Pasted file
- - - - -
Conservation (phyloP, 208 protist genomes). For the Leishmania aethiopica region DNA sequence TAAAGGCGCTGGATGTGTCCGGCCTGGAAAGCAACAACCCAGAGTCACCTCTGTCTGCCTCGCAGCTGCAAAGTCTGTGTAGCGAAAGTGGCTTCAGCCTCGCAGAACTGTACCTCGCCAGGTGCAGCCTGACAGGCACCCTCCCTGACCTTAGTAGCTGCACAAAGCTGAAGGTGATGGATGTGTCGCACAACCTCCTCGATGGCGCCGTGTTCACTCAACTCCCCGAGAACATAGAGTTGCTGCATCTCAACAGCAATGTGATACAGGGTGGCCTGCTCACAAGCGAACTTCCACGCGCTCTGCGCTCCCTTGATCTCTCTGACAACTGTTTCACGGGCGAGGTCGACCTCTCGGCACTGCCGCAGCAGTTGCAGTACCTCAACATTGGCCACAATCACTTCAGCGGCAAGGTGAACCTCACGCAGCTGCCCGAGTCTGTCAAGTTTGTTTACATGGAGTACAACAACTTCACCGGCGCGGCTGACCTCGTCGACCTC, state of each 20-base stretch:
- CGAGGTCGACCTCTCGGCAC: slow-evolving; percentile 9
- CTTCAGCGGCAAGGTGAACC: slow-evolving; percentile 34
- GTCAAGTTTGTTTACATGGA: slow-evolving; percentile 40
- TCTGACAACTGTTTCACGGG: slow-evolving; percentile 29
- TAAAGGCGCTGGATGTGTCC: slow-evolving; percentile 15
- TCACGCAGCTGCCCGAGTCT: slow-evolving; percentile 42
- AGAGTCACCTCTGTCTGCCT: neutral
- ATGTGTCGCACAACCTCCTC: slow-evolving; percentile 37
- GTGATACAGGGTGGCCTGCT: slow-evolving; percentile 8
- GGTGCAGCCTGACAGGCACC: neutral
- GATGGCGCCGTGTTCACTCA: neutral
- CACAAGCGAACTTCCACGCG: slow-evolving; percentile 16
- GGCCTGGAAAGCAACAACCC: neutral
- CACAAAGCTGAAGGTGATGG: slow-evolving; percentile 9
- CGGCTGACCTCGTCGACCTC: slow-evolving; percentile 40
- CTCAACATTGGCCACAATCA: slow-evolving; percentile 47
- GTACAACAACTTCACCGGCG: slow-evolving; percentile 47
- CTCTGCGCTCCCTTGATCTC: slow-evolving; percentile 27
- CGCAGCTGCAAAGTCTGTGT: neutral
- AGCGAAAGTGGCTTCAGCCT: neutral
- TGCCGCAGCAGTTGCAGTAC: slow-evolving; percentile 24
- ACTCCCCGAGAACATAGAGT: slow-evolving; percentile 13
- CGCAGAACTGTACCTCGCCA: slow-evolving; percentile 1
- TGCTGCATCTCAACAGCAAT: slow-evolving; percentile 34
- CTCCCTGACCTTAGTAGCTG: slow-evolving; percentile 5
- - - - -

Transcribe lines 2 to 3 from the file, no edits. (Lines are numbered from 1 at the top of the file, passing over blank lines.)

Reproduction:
- CGAGGTCGACCTCTCGGCAC: slow-evolving; percentile 9
- CTTCAGCGGCAAGGTGAACC: slow-evolving; percentile 34